Bee came over and stood next to me then. I could tell by the look on her face something was wrong.
“Sorry to interrupt,” she said softly.
“Feel free to browse,” I told the women and then turned to Bee. “What’s wrong?”
“Did you make any sales today?”
What a strange question. “You’ll need to give me more direction. I sold a few spots for Wednesday’s scone class, and people are going crazy for your bumble bee cross-stitch kits. The cute as can bee, bee happy, and bee-utiful are almost sold out. Assemble more when you have time. We’ll sell them. Ruby wants some for The Twisty Skein too.”
Bee pushed her shoulders back proudly. “Benji and Abner are putting together more for us. Keeps the old codgers out of trouble.” Her husband and neighbor were always getting into mischief. “I’ve designed a few new ones that Ruby can sell. Bee good, meant to bee, and bee mine.” Her expression shifted from proud to perplexed. “Anyway, I think an item is missing.”
Missing? “You’re sure one of the customers isn’t carrying it around?”
She shook her head. “I checked.”
“What item is it?”
“Do you remember the pair of fluted muffin tins?”
Of course I remembered them. They were quite unique. The cups were molded with narrow channels that started at the bottom center and curved up to the top rim. Muffins or cupcakes baked in the pans would come out looking like miniature Bundt cakes but without the hole in the middle. I believed they were from the mid-1900s so definitely vintage, but my primary rule for any item I acquired was that it either made me smile or gave off a good vibe. I wasn’t concerned with monetary value. An item didn’t need to be expensive to be perfect for one’s home. These little pans hit high on the good vibe and smile scale the moment I saw them.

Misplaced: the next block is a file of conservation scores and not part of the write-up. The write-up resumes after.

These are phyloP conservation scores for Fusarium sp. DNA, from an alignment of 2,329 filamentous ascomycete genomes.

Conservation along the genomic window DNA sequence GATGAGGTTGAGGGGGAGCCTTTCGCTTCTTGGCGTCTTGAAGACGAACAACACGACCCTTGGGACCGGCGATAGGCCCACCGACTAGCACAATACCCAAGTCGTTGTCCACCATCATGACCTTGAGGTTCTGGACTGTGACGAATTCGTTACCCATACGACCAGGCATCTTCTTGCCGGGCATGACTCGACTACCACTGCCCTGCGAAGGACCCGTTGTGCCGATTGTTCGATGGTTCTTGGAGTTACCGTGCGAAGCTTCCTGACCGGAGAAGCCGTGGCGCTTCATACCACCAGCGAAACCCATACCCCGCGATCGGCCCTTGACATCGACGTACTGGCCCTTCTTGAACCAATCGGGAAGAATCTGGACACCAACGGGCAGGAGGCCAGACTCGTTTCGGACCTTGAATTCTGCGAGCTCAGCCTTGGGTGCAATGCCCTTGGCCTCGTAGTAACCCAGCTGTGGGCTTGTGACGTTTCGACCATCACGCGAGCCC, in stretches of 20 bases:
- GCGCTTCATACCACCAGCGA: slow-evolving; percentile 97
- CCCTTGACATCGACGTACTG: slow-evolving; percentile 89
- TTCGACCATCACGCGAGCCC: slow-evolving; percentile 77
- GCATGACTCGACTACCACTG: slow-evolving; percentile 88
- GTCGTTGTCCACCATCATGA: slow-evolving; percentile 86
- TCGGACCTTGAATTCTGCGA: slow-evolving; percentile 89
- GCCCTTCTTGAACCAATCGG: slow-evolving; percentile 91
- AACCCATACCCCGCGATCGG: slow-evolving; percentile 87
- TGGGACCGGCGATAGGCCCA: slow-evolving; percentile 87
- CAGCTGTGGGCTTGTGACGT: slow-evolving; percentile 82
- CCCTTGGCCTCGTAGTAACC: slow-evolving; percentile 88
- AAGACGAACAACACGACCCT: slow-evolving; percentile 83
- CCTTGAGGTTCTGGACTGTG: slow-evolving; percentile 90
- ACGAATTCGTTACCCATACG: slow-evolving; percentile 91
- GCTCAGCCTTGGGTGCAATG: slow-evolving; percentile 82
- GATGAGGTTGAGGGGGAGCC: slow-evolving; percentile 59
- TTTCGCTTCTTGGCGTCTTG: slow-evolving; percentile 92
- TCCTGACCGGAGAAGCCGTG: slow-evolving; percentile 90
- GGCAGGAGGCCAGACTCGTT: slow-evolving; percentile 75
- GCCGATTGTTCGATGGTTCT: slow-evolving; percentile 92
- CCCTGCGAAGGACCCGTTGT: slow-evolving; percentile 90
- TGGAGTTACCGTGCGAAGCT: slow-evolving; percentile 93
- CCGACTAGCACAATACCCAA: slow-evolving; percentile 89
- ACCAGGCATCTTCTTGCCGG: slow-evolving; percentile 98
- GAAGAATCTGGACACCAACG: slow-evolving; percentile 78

“You did cleanse them,” Bee confirmed, “right?”
“I did before putting them on the shelf like I do everything.” I glanced toward my retail shop and spotted Erica peeking at me from around her mother. “Did you check the little girl?”
Bee sputtered, “You think a child stole from us?”
“I reprimanded her during the blessing. She wasn’t happy with me about that.”
“Well, she’s not carrying a bag or backpack. She’s wearing shorts and a T-shirt so she couldn’t be hiding them in her clothing.”
“You’re probably right, then. They were stolen.” I’d need to cleanse the room before leaving tonight. Other than the obvious, a theft was concerning on multiple levels and left a great deal of negative energy behind.
“Maybe whoever took them loved them so much they simply had to have them despite not having the money to pay for them.”
Dear Bee. Always trying to put a positive spin on things. “Whatever the reason, there’s never a valid excuse for stealing. And you know I believe that a stolen item is a cursed item.”
“Nothing will bake properly in those pans now.”
Even though she didn’t follow Wicca, Bee respected the religion and my personal beliefs completely.
“When did you last see the tins?” I asked her.
“Yesterday,” she recalled, staring at the ceiling, her habit for remembering details. “I’m positive. I straightened and dusted the shelves before I left yesterday and remember seeing them. They’re just so cute.”
I smiled. “They are. That makes them easy for customers to notice.” I closed my eyes and pictured myself doing the morning candle blessing. I was focused on the shop as a whole and wasn’t paying attention to the inventory. “Yesterday was Sunday. You left at noon, and there was little business those last two hours. I spoke with everyone who entered and hung out in the retail room to answer questions. Those pans must have been on the shelf this morning. No one broke in overnight. I’d know if they had. That means it happened since we opened.”
“This is very upsetting.” Bee worried her hands together then flapped them at her sides as though shaking off her upset.
Even more worrisome was that baked goods were often shared with others. If the thief got them to cook properly, sharing muffins with this kind of dark shadow hanging over them could lead to trouble.